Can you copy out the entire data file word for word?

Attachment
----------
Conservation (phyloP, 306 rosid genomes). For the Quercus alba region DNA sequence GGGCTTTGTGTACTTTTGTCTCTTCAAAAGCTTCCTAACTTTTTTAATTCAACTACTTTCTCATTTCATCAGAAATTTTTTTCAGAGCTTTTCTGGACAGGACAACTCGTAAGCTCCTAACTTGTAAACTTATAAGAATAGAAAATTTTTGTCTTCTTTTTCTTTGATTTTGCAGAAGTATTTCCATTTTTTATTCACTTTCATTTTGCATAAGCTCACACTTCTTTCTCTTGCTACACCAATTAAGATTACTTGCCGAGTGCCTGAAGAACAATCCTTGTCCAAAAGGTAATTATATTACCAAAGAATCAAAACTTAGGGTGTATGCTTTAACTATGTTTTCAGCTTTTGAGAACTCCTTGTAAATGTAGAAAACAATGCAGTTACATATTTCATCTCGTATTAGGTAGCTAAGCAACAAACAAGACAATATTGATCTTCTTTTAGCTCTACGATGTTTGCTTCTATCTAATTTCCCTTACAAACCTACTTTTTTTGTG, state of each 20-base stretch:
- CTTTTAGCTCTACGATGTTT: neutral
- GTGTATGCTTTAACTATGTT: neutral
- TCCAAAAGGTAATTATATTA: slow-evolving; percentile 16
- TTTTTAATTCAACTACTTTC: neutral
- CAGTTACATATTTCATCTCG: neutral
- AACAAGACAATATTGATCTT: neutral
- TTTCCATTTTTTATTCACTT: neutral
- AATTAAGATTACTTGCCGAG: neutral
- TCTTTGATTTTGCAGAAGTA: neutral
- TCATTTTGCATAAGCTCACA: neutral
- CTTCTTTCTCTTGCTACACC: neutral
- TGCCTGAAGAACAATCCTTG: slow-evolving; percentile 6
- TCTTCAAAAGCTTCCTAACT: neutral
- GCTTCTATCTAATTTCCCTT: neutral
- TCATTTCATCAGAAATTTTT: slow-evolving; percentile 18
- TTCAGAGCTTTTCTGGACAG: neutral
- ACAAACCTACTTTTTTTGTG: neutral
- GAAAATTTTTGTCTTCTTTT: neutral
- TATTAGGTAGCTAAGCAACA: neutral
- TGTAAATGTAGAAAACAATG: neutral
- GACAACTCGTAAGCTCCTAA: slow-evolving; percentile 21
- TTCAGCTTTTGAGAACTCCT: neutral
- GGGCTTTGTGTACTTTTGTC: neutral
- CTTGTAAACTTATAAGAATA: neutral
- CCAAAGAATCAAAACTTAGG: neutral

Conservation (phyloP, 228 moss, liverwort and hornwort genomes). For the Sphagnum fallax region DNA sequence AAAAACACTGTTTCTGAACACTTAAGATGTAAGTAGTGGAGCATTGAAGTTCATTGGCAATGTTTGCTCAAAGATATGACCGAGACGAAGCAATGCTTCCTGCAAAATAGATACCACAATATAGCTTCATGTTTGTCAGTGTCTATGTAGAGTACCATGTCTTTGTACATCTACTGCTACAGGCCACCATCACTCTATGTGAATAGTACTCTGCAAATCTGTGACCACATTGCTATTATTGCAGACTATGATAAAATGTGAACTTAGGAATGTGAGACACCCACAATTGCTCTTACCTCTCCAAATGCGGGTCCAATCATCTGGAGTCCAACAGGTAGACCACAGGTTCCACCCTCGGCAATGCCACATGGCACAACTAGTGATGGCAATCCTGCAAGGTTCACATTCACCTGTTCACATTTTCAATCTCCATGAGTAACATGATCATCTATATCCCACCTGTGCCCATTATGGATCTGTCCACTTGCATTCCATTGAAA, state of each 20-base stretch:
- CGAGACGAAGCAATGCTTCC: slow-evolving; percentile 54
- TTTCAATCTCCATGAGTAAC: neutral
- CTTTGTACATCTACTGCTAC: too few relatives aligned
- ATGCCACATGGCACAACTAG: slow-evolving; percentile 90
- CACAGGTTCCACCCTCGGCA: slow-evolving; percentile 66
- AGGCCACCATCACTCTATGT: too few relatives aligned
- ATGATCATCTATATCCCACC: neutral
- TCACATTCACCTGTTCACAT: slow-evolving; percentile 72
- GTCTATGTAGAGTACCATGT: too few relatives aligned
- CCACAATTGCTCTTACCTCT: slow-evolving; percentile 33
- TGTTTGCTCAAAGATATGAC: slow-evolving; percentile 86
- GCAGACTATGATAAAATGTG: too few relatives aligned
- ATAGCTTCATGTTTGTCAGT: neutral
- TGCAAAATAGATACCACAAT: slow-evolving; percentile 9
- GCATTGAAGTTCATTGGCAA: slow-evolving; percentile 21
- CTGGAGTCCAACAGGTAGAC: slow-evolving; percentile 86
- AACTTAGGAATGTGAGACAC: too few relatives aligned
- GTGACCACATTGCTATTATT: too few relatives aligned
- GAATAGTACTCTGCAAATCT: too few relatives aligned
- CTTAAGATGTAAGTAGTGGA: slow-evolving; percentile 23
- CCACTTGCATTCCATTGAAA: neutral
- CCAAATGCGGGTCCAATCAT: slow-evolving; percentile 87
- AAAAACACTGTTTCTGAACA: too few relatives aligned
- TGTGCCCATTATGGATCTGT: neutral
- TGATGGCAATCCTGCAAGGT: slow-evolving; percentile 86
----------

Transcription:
Conservation (phyloP, 306 rosid genomes). For the Quercus alba region DNA sequence GGGCTTTGTGTACTTTTGTCTCTTCAAAAGCTTCCTAACTTTTTTAATTCAACTACTTTCTCATTTCATCAGAAATTTTTTTCAGAGCTTTTCTGGACAGGACAACTCGTAAGCTCCTAACTTGTAAACTTATAAGAATAGAAAATTTTTGTCTTCTTTTTCTTTGATTTTGCAGAAGTATTTCCATTTTTTATTCACTTTCATTTTGCATAAGCTCACACTTCTTTCTCTTGCTACACCAATTAAGATTACTTGCCGAGTGCCTGAAGAACAATCCTTGTCCAAAAGGTAATTATATTACCAAAGAATCAAAACTTAGGGTGTATGCTTTAACTATGTTTTCAGCTTTTGAGAACTCCTTGTAAATGTAGAAAACAATGCAGTTACATATTTCATCTCGTATTAGGTAGCTAAGCAACAAACAAGACAATATTGATCTTCTTTTAGCTCTACGATGTTTGCTTCTATCTAATTTCCCTTACAAACCTACTTTTTTTGTG, state of each 20-base stretch:
- CTTTTAGCTCTACGATGTTT: neutral
- GTGTATGCTTTAACTATGTT: neutral
- TCCAAAAGGTAATTATATTA: slow-evolving; percentile 16
- TTTTTAATTCAACTACTTTC: neutral
- CAGTTACATATTTCATCTCG: neutral
- AACAAGACAATATTGATCTT: neutral
- TTTCCATTTTTTATTCACTT: neutral
- AATTAAGATTACTTGCCGAG: neutral
- TCTTTGATTTTGCAGAAGTA: neutral
- TCATTTTGCATAAGCTCACA: neutral
- CTTCTTTCTCTTGCTACACC: neutral
- TGCCTGAAGAACAATCCTTG: slow-evolving; percentile 6
- TCTTCAAAAGCTTCCTAACT: neutral
- GCTTCTATCTAATTTCCCTT: neutral
- TCATTTCATCAGAAATTTTT: slow-evolving; percentile 18
- TTCAGAGCTTTTCTGGACAG: neutral
- ACAAACCTACTTTTTTTGTG: neutral
- GAAAATTTTTGTCTTCTTTT: neutral
- TATTAGGTAGCTAAGCAACA: neutral
- TGTAAATGTAGAAAACAATG: neutral
- GACAACTCGTAAGCTCCTAA: slow-evolving; percentile 21
- TTCAGCTTTTGAGAACTCCT: neutral
- GGGCTTTGTGTACTTTTGTC: neutral
- CTTGTAAACTTATAAGAATA: neutral
- CCAAAGAATCAAAACTTAGG: neutral

Conservation (phyloP, 228 moss, liverwort and hornwort genomes). For the Sphagnum fallax region DNA sequence AAAAACACTGTTTCTGAACACTTAAGATGTAAGTAGTGGAGCATTGAAGTTCATTGGCAATGTTTGCTCAAAGATATGACCGAGACGAAGCAATGCTTCCTGCAAAATAGATACCACAATATAGCTTCATGTTTGTCAGTGTCTATGTAGAGTACCATGTCTTTGTACATCTACTGCTACAGGCCACCATCACTCTATGTGAATAGTACTCTGCAAATCTGTGACCACATTGCTATTATTGCAGACTATGATAAAATGTGAACTTAGGAATGTGAGACACCCACAATTGCTCTTACCTCTCCAAATGCGGGTCCAATCATCTGGAGTCCAACAGGTAGACCACAGGTTCCACCCTCGGCAATGCCACATGGCACAACTAGTGATGGCAATCCTGCAAGGTTCACATTCACCTGTTCACATTTTCAATCTCCATGAGTAACATGATCATCTATATCCCACCTGTGCCCATTATGGATCTGTCCACTTGCATTCCATTGAAA, state of each 20-base stretch:
- CGAGACGAAGCAATGCTTCC: slow-evolving; percentile 54
- TTTCAATCTCCATGAGTAAC: neutral
- CTTTGTACATCTACTGCTAC: too few relatives aligned
- ATGCCACATGGCACAACTAG: slow-evolving; percentile 90
- CACAGGTTCCACCCTCGGCA: slow-evolving; percentile 66
- AGGCCACCATCACTCTATGT: too few relatives aligned
- ATGATCATCTATATCCCACC: neutral
- TCACATTCACCTGTTCACAT: slow-evolving; percentile 72
- GTCTATGTAGAGTACCATGT: too few relatives aligned
- CCACAATTGCTCTTACCTCT: slow-evolving; percentile 33
- TGTTTGCTCAAAGATATGAC: slow-evolving; percentile 86
- GCAGACTATGATAAAATGTG: too few relatives aligned
- ATAGCTTCATGTTTGTCAGT: neutral
- TGCAAAATAGATACCACAAT: slow-evolving; percentile 9
- GCATTGAAGTTCATTGGCAA: slow-evolving; percentile 21
- CTGGAGTCCAACAGGTAGAC: slow-evolving; percentile 86
- AACTTAGGAATGTGAGACAC: too few relatives aligned
- GTGACCACATTGCTATTATT: too few relatives aligned
- GAATAGTACTCTGCAAATCT: too few relatives aligned
- CTTAAGATGTAAGTAGTGGA: slow-evolving; percentile 23
- CCACTTGCATTCCATTGAAA: neutral
- CCAAATGCGGGTCCAATCAT: slow-evolving; percentile 87
- AAAAACACTGTTTCTGAACA: too few relatives aligned
- TGTGCCCATTATGGATCTGT: neutral
- TGATGGCAATCCTGCAAGGT: slow-evolving; percentile 86